I’m not a parent, but I’ve always been interesting in what separates good ones from bad ones. There’s no one factor, of course. Love is important but you don’t have to look far to see that it’s not enough.
Love expresses itself in so many ways. Some are healthy and others are not.
What more than love makes someone a kickass mother or father?
Again, there’s still more than one ingredient. The stew that is the parent-child relationship is rich, complex and nourishing.
There is one thing, though, that all great parents seem to have.
It’s something that can improve any relationship and seems especially important with kids.
This magic spice is a quality that, when you embrace it, makes everything you do better and easier.
The miracle ingredient is patience.
Everyone knows that children are exhausting and annoying. The people who love their kids seem to say this more than anyone. And it’s true. They’re loud, messy, ungrateful and unreasonable.
That’s part of their charm. It’s also a big chunk of the stress.
If an adult wants to go to the park and you offer to drive them, they’ll be grateful. A child might run around the house, screaming with joy, and then chuck a tantrum when you tell them to put on their shoes so you can go.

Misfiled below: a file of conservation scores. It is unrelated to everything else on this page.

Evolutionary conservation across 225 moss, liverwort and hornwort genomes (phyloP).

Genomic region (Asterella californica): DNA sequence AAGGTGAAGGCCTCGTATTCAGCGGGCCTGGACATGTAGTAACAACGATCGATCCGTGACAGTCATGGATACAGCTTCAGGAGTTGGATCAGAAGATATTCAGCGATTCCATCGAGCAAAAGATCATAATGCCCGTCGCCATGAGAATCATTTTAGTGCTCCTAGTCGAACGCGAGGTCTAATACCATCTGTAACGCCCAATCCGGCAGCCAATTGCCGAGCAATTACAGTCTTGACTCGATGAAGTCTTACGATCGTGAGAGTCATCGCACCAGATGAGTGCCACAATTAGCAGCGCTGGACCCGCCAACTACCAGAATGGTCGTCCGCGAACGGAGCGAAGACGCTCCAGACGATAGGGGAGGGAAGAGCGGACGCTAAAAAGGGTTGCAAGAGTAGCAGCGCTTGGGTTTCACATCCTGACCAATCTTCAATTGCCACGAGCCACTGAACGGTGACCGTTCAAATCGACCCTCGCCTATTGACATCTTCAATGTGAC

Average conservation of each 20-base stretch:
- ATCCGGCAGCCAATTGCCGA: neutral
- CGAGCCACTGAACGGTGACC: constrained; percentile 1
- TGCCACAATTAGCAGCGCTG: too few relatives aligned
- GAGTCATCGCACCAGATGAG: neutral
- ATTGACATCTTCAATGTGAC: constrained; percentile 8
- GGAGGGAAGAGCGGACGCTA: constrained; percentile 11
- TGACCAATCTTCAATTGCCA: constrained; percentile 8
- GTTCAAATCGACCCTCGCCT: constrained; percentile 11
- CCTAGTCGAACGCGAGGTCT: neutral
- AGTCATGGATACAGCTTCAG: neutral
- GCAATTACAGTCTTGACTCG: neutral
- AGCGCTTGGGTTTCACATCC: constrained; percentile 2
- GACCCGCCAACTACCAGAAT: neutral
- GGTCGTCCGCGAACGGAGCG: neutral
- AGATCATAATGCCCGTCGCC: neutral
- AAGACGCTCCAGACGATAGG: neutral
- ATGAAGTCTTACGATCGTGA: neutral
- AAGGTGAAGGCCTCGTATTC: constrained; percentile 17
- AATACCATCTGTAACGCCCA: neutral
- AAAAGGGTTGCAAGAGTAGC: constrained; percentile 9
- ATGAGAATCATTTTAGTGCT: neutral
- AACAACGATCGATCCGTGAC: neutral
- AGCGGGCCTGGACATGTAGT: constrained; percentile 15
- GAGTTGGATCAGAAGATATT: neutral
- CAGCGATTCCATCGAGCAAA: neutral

How do you reason with that? Add a little sleep deprivation to the mix and, after the first ten hours, this stops being funny.
No one would blame you for feeling frazzled.
The superhero parents among us stay patient despite everything.
They keep their cool, they don’t give in to nagging and they never take the easy way out.
How many moments do you wish you could do over because you lost patience?
There’s a reason why they call it a virtue. It’s one of those foundational skills that make everything else easier.
And, like many skills, self-hypnosis is the key to quickly mastering it. The act of learning self-hypnosis develops your patience. It trains your mind to keep its attention and stay with the moment.
Once you’re in a trance, you can take this further. The more you keep your mind on task, the more patient you become.
Impatience only arises in two situations: when you think about how long you’ve been doing something, or when you look forward to something in the future. You can be nothing but patient in the moment. Train your mind to see each moment as a fresh experience.
This is how children see the world. This is why they can play the same game or watch the same movie over and over. They don’t dwell on the fact that they’ve seen it, because each time through adds something new.
There’s wisdom to this outlook on life. So don’t fight your kids on this – join them. See your moment as if it’s the first time. It’s easy to be patient when you’re mesmerised with wonder.